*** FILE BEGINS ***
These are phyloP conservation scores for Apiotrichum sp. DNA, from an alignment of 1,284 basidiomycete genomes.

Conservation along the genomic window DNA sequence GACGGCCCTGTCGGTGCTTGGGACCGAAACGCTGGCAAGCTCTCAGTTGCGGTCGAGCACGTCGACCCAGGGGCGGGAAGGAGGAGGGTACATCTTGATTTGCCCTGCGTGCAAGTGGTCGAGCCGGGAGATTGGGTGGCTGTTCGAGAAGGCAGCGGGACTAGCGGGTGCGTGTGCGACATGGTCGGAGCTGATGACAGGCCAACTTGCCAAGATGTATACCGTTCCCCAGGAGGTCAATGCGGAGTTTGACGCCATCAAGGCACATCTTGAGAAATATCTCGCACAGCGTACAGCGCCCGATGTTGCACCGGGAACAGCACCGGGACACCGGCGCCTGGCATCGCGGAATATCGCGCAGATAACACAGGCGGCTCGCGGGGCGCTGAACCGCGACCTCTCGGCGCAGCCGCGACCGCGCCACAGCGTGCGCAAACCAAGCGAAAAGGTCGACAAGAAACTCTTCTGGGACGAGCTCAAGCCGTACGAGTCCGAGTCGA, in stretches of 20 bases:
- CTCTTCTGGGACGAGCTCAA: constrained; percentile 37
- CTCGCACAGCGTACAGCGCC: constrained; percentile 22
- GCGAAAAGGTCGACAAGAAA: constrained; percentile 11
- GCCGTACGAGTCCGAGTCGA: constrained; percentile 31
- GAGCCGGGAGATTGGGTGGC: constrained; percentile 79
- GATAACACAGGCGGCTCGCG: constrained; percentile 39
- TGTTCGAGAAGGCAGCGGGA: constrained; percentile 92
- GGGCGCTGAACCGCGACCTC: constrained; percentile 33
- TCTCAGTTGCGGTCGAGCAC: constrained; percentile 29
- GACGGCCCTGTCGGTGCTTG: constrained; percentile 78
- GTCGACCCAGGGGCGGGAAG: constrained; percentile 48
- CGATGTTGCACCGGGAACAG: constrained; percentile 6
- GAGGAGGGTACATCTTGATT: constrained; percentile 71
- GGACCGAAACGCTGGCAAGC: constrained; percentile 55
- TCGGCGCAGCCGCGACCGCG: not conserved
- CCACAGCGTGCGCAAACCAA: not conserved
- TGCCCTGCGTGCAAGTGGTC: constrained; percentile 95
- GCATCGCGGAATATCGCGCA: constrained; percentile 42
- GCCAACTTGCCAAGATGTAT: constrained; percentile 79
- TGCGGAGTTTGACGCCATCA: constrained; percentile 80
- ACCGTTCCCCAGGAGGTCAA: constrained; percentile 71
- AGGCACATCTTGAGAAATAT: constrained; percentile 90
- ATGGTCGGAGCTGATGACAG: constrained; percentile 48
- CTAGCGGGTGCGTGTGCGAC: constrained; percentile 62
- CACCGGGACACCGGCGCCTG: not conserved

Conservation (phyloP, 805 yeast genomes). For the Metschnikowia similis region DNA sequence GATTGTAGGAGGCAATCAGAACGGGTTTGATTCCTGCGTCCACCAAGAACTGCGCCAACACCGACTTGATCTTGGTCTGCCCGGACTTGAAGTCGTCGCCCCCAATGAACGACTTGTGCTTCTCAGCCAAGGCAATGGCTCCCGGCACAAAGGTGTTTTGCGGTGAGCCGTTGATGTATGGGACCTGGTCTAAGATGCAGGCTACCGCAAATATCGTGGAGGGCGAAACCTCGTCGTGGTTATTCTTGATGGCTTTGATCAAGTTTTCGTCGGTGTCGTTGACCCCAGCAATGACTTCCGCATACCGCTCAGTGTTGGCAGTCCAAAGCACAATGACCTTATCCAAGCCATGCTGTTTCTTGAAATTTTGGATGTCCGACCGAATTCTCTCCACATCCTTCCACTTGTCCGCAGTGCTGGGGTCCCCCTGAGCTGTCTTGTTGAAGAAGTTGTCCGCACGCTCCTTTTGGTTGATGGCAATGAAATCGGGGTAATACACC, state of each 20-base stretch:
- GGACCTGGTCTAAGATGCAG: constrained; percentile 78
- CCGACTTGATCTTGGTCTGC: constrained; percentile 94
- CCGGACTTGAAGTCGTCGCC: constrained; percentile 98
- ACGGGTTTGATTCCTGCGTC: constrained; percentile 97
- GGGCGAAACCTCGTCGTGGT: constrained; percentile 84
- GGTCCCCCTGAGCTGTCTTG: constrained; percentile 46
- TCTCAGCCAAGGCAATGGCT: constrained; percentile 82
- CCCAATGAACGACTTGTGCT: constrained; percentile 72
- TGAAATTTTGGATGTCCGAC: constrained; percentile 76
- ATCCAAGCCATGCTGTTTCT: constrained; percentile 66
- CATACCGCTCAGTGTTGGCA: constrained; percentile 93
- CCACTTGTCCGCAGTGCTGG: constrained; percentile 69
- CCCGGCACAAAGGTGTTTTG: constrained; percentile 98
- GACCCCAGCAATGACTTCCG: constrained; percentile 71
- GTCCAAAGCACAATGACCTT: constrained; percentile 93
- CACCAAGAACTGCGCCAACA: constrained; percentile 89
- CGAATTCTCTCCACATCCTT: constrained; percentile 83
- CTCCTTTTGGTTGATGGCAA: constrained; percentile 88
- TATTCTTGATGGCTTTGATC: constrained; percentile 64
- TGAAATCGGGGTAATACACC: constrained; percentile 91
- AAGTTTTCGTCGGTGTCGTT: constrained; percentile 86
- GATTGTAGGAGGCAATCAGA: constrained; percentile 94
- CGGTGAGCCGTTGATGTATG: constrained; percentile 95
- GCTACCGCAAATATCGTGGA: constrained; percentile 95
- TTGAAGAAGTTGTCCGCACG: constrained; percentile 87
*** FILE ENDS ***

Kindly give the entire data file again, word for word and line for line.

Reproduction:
These are phyloP conservation scores for Apiotrichum sp. DNA, from an alignment of 1,284 basidiomycete genomes.

Conservation along the genomic window DNA sequence GACGGCCCTGTCGGTGCTTGGGACCGAAACGCTGGCAAGCTCTCAGTTGCGGTCGAGCACGTCGACCCAGGGGCGGGAAGGAGGAGGGTACATCTTGATTTGCCCTGCGTGCAAGTGGTCGAGCCGGGAGATTGGGTGGCTGTTCGAGAAGGCAGCGGGACTAGCGGGTGCGTGTGCGACATGGTCGGAGCTGATGACAGGCCAACTTGCCAAGATGTATACCGTTCCCCAGGAGGTCAATGCGGAGTTTGACGCCATCAAGGCACATCTTGAGAAATATCTCGCACAGCGTACAGCGCCCGATGTTGCACCGGGAACAGCACCGGGACACCGGCGCCTGGCATCGCGGAATATCGCGCAGATAACACAGGCGGCTCGCGGGGCGCTGAACCGCGACCTCTCGGCGCAGCCGCGACCGCGCCACAGCGTGCGCAAACCAAGCGAAAAGGTCGACAAGAAACTCTTCTGGGACGAGCTCAAGCCGTACGAGTCCGAGTCGA, in stretches of 20 bases:
- CTCTTCTGGGACGAGCTCAA: constrained; percentile 37
- CTCGCACAGCGTACAGCGCC: constrained; percentile 22
- GCGAAAAGGTCGACAAGAAA: constrained; percentile 11
- GCCGTACGAGTCCGAGTCGA: constrained; percentile 31
- GAGCCGGGAGATTGGGTGGC: constrained; percentile 79
- GATAACACAGGCGGCTCGCG: constrained; percentile 39
- TGTTCGAGAAGGCAGCGGGA: constrained; percentile 92
- GGGCGCTGAACCGCGACCTC: constrained; percentile 33
- TCTCAGTTGCGGTCGAGCAC: constrained; percentile 29
- GACGGCCCTGTCGGTGCTTG: constrained; percentile 78
- GTCGACCCAGGGGCGGGAAG: constrained; percentile 48
- CGATGTTGCACCGGGAACAG: constrained; percentile 6
- GAGGAGGGTACATCTTGATT: constrained; percentile 71
- GGACCGAAACGCTGGCAAGC: constrained; percentile 55
- TCGGCGCAGCCGCGACCGCG: not conserved
- CCACAGCGTGCGCAAACCAA: not conserved
- TGCCCTGCGTGCAAGTGGTC: constrained; percentile 95
- GCATCGCGGAATATCGCGCA: constrained; percentile 42
- GCCAACTTGCCAAGATGTAT: constrained; percentile 79
- TGCGGAGTTTGACGCCATCA: constrained; percentile 80
- ACCGTTCCCCAGGAGGTCAA: constrained; percentile 71
- AGGCACATCTTGAGAAATAT: constrained; percentile 90
- ATGGTCGGAGCTGATGACAG: constrained; percentile 48
- CTAGCGGGTGCGTGTGCGAC: constrained; percentile 62
- CACCGGGACACCGGCGCCTG: not conserved

Conservation (phyloP, 805 yeast genomes). For the Metschnikowia similis region DNA sequence GATTGTAGGAGGCAATCAGAACGGGTTTGATTCCTGCGTCCACCAAGAACTGCGCCAACACCGACTTGATCTTGGTCTGCCCGGACTTGAAGTCGTCGCCCCCAATGAACGACTTGTGCTTCTCAGCCAAGGCAATGGCTCCCGGCACAAAGGTGTTTTGCGGTGAGCCGTTGATGTATGGGACCTGGTCTAAGATGCAGGCTACCGCAAATATCGTGGAGGGCGAAACCTCGTCGTGGTTATTCTTGATGGCTTTGATCAAGTTTTCGTCGGTGTCGTTGACCCCAGCAATGACTTCCGCATACCGCTCAGTGTTGGCAGTCCAAAGCACAATGACCTTATCCAAGCCATGCTGTTTCTTGAAATTTTGGATGTCCGACCGAATTCTCTCCACATCCTTCCACTTGTCCGCAGTGCTGGGGTCCCCCTGAGCTGTCTTGTTGAAGAAGTTGTCCGCACGCTCCTTTTGGTTGATGGCAATGAAATCGGGGTAATACACC, state of each 20-base stretch:
- GGACCTGGTCTAAGATGCAG: constrained; percentile 78
- CCGACTTGATCTTGGTCTGC: constrained; percentile 94
- CCGGACTTGAAGTCGTCGCC: constrained; percentile 98
- ACGGGTTTGATTCCTGCGTC: constrained; percentile 97
- GGGCGAAACCTCGTCGTGGT: constrained; percentile 84
- GGTCCCCCTGAGCTGTCTTG: constrained; percentile 46
- TCTCAGCCAAGGCAATGGCT: constrained; percentile 82
- CCCAATGAACGACTTGTGCT: constrained; percentile 72
- TGAAATTTTGGATGTCCGAC: constrained; percentile 76
- ATCCAAGCCATGCTGTTTCT: constrained; percentile 66
- CATACCGCTCAGTGTTGGCA: constrained; percentile 93
- CCACTTGTCCGCAGTGCTGG: constrained; percentile 69
- CCCGGCACAAAGGTGTTTTG: constrained; percentile 98
- GACCCCAGCAATGACTTCCG: constrained; percentile 71
- GTCCAAAGCACAATGACCTT: constrained; percentile 93
- CACCAAGAACTGCGCCAACA: constrained; percentile 89
- CGAATTCTCTCCACATCCTT: constrained; percentile 83
- CTCCTTTTGGTTGATGGCAA: constrained; percentile 88
- TATTCTTGATGGCTTTGATC: constrained; percentile 64
- TGAAATCGGGGTAATACACC: constrained; percentile 91
- AAGTTTTCGTCGGTGTCGTT: constrained; percentile 86
- GATTGTAGGAGGCAATCAGA: constrained; percentile 94
- CGGTGAGCCGTTGATGTATG: constrained; percentile 95
- GCTACCGCAAATATCGTGGA: constrained; percentile 95
- TTGAAGAAGTTGTCCGCACG: constrained; percentile 87